From Cicmany we headed out of the mountains and down into the Vah River valley, our destination was the castle at Beckov. What makes this castle worth a visit was not necessarily it history, but its location. This ruined 12th century castle sits on top of a 70-metre high rock outcrop, with magnificent views across the river valley. It provided quite a spectacle from both below and atop of its rampart.
Our second day was spent exploring the town of Trencianske Teplica and its surrounding area. We started with a lung busting steep climb up into the northern mountain forest, which only seemed worth it when we arrived at a clearing with magnificent views down into the valley below.
Our route continued up through the forest, now not so steep, until we arrived at a 520m plateau. This would be our highest point as our route now started to descend back towards the valley, gentle at first then as steep as the start. Finally we reached the valley floor and it was flat all the way back to Trencianske Teplica, where a refreshing ice cream was waiting for us.
From Trencianske Teplica our journey took us some 250km northeast and up into the High Tatra Mountains, our location and base for five nights was the town of Stary Smokovec. As usual, and to make the most of our time in Slovakia, we stopped on route. This time it was the tiny mountain village of Vlkolinec. At an altitude of just over 700meters and surrounded by alpine meadows, the setting was beautiful. But this isn’t the main attraction of Vlkolinec that is its preservation (see below for more details).
A beautiful blue sky and sunshine greeted us on our first day in the mountains, so it was a good opportunity to venture higher up. From the town of Tatranska Lomnica, just down the road from our apartment, we took a couple of cable cars up into the higher reaches of the mountains, a place called Skalnate Pleso at 1,751m. Up here it was much cooler, but the air was fresh and the views amazing. At this time of the year and even at this altitude there wasn’t much snow left on the ground, so restricting the area to only one operating ski run. From the cable station we managed to find a snow free route and hiked up a further couple of hundred meters to a nice viewpoint. Anne also found another hiking route along a snow ledge, but I didn’t fancy it, so we gave that one a miss.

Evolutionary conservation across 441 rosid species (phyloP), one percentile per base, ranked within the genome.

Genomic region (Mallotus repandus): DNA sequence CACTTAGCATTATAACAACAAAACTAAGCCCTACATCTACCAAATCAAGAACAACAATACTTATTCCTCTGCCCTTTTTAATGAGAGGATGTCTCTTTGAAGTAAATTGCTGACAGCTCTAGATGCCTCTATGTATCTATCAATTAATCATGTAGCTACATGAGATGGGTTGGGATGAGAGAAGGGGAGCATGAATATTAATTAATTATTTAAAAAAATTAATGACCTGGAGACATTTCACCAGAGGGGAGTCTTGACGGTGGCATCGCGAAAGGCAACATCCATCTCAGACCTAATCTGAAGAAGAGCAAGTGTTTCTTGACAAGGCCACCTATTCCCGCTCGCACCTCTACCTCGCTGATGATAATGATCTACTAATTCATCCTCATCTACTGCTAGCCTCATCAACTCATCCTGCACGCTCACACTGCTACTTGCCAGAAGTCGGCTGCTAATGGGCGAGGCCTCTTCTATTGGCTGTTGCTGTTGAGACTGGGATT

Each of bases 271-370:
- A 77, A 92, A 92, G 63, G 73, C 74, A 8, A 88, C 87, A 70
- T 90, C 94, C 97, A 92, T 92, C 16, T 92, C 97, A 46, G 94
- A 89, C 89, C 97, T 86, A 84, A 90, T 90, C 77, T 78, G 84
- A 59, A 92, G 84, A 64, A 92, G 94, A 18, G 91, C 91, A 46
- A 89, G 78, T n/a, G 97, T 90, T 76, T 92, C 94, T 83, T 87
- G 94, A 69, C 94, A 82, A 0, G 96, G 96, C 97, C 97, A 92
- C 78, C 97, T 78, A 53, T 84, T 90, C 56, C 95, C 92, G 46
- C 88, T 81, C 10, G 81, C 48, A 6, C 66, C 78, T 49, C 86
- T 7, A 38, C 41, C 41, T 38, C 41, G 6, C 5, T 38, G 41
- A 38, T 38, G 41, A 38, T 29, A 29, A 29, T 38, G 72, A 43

The following day couldn’t have been more different. Dark clouds turned into rain, then sleet with a bit of snow thrown in for good measure, and it was much colder. That meant it was a day of travel admin for us, at least until mid-afternoon when there was a marked improvement in the weather. As we had lost most of the day we decided to keep our activities local. So we took a short walk from our apartment to the funicular, which in turn transported us up to a hill station, where a number of hiking trail begin. We felt in good company on our funicular ride, as Queen Elizabeth II had ridden that same carriage in 2008.
Once at the top we found that most of the trails had received a light covering of snow from this morning, so we chose the one that looked least slippery. The trail wound around the mountain and took us into a canyon, which had been made even more beautiful by the fresh covering of snow.
Day three dawned with such thick fog; we couldn’t see the mountains above us or the valley below. However, after a leisurely start to the day the fog began to clear and we headed out to explore the far north of the country. Our destination was the Dunajec Gorge, on the Dunajec River, which acts as the border between Slovakia and Poland. A scenic drive through the Pieniny National Park was then followed by a hike along the river and into the gorge. Fortunately the sun was now shining and it was much warmer, making a very pleasant day. At this point the river wasn’t very wide so you were constantly looking over into Poland, which seemed surreal somehow.
For our last day in the mountains we had planned to give our legs a rest and just do some travel admin in the apartment. This turned out to be a good idea, as it rained for most of the day.
Personal Observations & Interesting Facts
Slovakia, officially the Slovak Republic, is a landlocked country in Central Europe. Poland, Ukraine, Hungary, Austria, and the Czech Republic border it. Slovakia's territory spans about 49,000 square kilometres and is mostly mountainous. Its capital is Bratislava and the country has a population of 5.5 million.